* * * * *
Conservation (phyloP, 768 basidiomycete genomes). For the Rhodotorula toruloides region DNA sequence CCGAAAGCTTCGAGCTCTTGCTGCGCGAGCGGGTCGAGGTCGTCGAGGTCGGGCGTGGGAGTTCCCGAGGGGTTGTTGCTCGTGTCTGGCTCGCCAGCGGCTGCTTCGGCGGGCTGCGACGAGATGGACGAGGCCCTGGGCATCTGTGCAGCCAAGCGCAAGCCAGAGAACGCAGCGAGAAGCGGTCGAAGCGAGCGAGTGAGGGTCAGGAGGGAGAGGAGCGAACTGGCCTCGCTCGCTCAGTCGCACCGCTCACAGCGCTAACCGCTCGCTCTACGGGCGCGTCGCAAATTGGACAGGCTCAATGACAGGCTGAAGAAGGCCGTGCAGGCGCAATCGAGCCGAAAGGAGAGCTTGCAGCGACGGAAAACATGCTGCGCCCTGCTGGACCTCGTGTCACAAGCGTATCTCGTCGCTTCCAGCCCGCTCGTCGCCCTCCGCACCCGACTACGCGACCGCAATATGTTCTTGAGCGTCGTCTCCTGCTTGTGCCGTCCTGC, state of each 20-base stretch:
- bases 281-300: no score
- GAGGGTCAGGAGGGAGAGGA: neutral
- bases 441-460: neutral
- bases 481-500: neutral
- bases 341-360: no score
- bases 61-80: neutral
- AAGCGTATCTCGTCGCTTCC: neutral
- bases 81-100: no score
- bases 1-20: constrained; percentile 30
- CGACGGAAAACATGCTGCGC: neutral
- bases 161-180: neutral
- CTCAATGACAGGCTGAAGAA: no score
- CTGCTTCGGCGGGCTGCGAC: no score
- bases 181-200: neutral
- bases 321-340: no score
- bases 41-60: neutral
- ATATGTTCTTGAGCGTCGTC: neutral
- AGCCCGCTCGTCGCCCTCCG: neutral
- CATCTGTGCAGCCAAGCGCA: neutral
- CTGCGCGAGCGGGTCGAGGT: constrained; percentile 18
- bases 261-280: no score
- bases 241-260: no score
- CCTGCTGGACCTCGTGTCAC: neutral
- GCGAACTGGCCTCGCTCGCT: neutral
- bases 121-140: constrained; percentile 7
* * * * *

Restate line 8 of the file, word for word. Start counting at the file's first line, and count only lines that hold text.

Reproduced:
- AAGCGTATCTCGTCGCTTCC: neutral